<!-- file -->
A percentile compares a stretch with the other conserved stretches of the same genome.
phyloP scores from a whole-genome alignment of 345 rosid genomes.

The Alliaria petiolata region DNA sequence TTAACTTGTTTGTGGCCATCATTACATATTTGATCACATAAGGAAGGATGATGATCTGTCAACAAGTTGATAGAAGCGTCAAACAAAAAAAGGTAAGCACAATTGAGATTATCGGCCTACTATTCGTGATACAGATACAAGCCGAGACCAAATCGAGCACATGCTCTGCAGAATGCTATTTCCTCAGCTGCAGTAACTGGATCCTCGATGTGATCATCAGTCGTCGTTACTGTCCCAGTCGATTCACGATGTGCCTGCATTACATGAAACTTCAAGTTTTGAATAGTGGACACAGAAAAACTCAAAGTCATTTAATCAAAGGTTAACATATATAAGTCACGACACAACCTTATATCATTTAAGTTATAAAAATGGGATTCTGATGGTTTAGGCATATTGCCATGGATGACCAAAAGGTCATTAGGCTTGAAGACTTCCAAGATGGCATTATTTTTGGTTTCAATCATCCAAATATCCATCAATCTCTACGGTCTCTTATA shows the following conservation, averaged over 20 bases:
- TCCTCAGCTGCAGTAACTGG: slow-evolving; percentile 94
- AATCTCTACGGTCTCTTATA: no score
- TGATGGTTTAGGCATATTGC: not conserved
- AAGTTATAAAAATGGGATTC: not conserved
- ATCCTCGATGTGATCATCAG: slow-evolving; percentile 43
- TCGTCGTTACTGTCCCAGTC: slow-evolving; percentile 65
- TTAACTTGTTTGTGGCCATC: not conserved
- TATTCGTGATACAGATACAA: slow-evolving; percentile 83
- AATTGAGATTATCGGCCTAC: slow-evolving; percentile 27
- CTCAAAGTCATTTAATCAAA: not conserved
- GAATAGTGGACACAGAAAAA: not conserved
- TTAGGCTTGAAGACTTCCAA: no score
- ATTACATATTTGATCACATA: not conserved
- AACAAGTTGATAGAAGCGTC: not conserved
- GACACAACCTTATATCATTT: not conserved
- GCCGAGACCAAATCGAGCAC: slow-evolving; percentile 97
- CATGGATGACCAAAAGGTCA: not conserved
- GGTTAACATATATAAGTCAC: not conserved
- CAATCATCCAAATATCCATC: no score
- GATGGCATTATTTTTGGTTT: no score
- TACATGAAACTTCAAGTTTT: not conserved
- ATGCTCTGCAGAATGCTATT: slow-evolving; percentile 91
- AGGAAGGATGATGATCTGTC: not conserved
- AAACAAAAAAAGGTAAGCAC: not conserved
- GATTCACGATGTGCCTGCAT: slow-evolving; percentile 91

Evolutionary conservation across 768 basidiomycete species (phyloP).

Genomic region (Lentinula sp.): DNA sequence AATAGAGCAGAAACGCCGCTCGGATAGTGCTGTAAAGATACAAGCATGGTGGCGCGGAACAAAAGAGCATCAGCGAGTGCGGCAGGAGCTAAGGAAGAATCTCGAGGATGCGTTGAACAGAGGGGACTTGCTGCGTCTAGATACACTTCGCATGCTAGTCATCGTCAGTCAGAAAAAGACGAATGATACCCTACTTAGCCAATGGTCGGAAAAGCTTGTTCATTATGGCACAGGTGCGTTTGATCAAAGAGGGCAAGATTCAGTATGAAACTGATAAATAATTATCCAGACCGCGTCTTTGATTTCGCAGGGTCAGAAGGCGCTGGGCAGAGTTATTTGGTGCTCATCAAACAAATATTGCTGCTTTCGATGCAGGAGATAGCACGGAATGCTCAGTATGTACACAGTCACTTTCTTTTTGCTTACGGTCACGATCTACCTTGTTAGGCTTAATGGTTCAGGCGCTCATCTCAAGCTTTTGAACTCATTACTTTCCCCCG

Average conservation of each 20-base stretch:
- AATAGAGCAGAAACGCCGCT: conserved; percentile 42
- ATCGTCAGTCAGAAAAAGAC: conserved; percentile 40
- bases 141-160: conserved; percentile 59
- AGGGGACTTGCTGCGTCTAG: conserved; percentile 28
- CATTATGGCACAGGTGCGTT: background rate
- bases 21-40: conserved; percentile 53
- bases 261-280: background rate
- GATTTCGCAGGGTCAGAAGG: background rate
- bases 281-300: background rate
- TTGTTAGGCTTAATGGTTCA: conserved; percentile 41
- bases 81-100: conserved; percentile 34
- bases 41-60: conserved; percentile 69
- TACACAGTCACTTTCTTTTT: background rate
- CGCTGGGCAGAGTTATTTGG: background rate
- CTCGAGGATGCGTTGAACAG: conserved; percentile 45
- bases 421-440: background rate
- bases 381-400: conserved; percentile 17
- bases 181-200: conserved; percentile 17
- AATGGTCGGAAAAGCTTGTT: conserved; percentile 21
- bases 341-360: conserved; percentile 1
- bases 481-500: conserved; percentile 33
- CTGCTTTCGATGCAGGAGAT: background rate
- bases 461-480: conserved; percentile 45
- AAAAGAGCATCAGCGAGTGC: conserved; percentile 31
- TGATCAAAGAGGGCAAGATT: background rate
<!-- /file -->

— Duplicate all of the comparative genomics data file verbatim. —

A percentile compares a stretch with the other conserved stretches of the same genome.
phyloP scores from a whole-genome alignment of 345 rosid genomes.

The Alliaria petiolata region DNA sequence TTAACTTGTTTGTGGCCATCATTACATATTTGATCACATAAGGAAGGATGATGATCTGTCAACAAGTTGATAGAAGCGTCAAACAAAAAAAGGTAAGCACAATTGAGATTATCGGCCTACTATTCGTGATACAGATACAAGCCGAGACCAAATCGAGCACATGCTCTGCAGAATGCTATTTCCTCAGCTGCAGTAACTGGATCCTCGATGTGATCATCAGTCGTCGTTACTGTCCCAGTCGATTCACGATGTGCCTGCATTACATGAAACTTCAAGTTTTGAATAGTGGACACAGAAAAACTCAAAGTCATTTAATCAAAGGTTAACATATATAAGTCACGACACAACCTTATATCATTTAAGTTATAAAAATGGGATTCTGATGGTTTAGGCATATTGCCATGGATGACCAAAAGGTCATTAGGCTTGAAGACTTCCAAGATGGCATTATTTTTGGTTTCAATCATCCAAATATCCATCAATCTCTACGGTCTCTTATA shows the following conservation, averaged over 20 bases:
- TCCTCAGCTGCAGTAACTGG: slow-evolving; percentile 94
- AATCTCTACGGTCTCTTATA: no score
- TGATGGTTTAGGCATATTGC: not conserved
- AAGTTATAAAAATGGGATTC: not conserved
- ATCCTCGATGTGATCATCAG: slow-evolving; percentile 43
- TCGTCGTTACTGTCCCAGTC: slow-evolving; percentile 65
- TTAACTTGTTTGTGGCCATC: not conserved
- TATTCGTGATACAGATACAA: slow-evolving; percentile 83
- AATTGAGATTATCGGCCTAC: slow-evolving; percentile 27
- CTCAAAGTCATTTAATCAAA: not conserved
- GAATAGTGGACACAGAAAAA: not conserved
- TTAGGCTTGAAGACTTCCAA: no score
- ATTACATATTTGATCACATA: not conserved
- AACAAGTTGATAGAAGCGTC: not conserved
- GACACAACCTTATATCATTT: not conserved
- GCCGAGACCAAATCGAGCAC: slow-evolving; percentile 97
- CATGGATGACCAAAAGGTCA: not conserved
- GGTTAACATATATAAGTCAC: not conserved
- CAATCATCCAAATATCCATC: no score
- GATGGCATTATTTTTGGTTT: no score
- TACATGAAACTTCAAGTTTT: not conserved
- ATGCTCTGCAGAATGCTATT: slow-evolving; percentile 91
- AGGAAGGATGATGATCTGTC: not conserved
- AAACAAAAAAAGGTAAGCAC: not conserved
- GATTCACGATGTGCCTGCAT: slow-evolving; percentile 91

Evolutionary conservation across 768 basidiomycete species (phyloP).

Genomic region (Lentinula sp.): DNA sequence AATAGAGCAGAAACGCCGCTCGGATAGTGCTGTAAAGATACAAGCATGGTGGCGCGGAACAAAAGAGCATCAGCGAGTGCGGCAGGAGCTAAGGAAGAATCTCGAGGATGCGTTGAACAGAGGGGACTTGCTGCGTCTAGATACACTTCGCATGCTAGTCATCGTCAGTCAGAAAAAGACGAATGATACCCTACTTAGCCAATGGTCGGAAAAGCTTGTTCATTATGGCACAGGTGCGTTTGATCAAAGAGGGCAAGATTCAGTATGAAACTGATAAATAATTATCCAGACCGCGTCTTTGATTTCGCAGGGTCAGAAGGCGCTGGGCAGAGTTATTTGGTGCTCATCAAACAAATATTGCTGCTTTCGATGCAGGAGATAGCACGGAATGCTCAGTATGTACACAGTCACTTTCTTTTTGCTTACGGTCACGATCTACCTTGTTAGGCTTAATGGTTCAGGCGCTCATCTCAAGCTTTTGAACTCATTACTTTCCCCCG

Average conservation of each 20-base stretch:
- AATAGAGCAGAAACGCCGCT: conserved; percentile 42
- ATCGTCAGTCAGAAAAAGAC: conserved; percentile 40
- bases 141-160: conserved; percentile 59
- AGGGGACTTGCTGCGTCTAG: conserved; percentile 28
- CATTATGGCACAGGTGCGTT: background rate
- bases 21-40: conserved; percentile 53
- bases 261-280: background rate
- GATTTCGCAGGGTCAGAAGG: background rate
- bases 281-300: background rate
- TTGTTAGGCTTAATGGTTCA: conserved; percentile 41
- bases 81-100: conserved; percentile 34
- bases 41-60: conserved; percentile 69
- TACACAGTCACTTTCTTTTT: background rate
- CGCTGGGCAGAGTTATTTGG: background rate
- CTCGAGGATGCGTTGAACAG: conserved; percentile 45
- bases 421-440: background rate
- bases 381-400: conserved; percentile 17
- bases 181-200: conserved; percentile 17
- AATGGTCGGAAAAGCTTGTT: conserved; percentile 21
- bases 341-360: conserved; percentile 1
- bases 481-500: conserved; percentile 33
- CTGCTTTCGATGCAGGAGAT: background rate
- bases 461-480: conserved; percentile 45
- AAAAGAGCATCAGCGAGTGC: conserved; percentile 31
- TGATCAAAGAGGGCAAGATT: background rate